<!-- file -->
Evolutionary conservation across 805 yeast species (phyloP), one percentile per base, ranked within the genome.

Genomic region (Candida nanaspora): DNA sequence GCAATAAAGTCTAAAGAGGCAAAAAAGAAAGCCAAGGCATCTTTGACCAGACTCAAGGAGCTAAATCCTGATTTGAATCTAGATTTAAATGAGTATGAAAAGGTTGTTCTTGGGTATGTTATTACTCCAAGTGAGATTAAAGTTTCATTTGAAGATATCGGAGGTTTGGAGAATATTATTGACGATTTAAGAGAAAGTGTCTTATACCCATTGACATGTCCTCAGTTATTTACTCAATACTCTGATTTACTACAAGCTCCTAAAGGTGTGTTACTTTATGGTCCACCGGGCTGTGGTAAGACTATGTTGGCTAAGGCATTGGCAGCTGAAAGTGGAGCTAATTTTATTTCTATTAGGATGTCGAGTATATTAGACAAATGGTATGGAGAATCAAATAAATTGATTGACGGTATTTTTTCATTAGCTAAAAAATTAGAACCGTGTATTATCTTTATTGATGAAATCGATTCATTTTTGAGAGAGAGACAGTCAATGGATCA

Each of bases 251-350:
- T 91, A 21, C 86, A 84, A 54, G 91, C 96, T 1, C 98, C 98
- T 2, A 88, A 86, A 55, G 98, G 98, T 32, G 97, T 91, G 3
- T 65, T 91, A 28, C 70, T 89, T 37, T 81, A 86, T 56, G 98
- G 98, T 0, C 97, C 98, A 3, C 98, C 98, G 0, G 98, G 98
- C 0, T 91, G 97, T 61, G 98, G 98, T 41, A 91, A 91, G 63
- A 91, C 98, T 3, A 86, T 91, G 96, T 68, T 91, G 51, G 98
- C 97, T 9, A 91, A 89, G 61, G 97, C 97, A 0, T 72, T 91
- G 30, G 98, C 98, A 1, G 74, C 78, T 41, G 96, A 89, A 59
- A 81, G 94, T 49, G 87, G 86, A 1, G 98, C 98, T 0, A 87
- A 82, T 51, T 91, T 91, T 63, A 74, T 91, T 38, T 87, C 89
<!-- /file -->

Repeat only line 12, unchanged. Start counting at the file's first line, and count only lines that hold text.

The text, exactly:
- A 81, G 94, T 49, G 87, G 86, A 1, G 98, C 98, T 0, A 87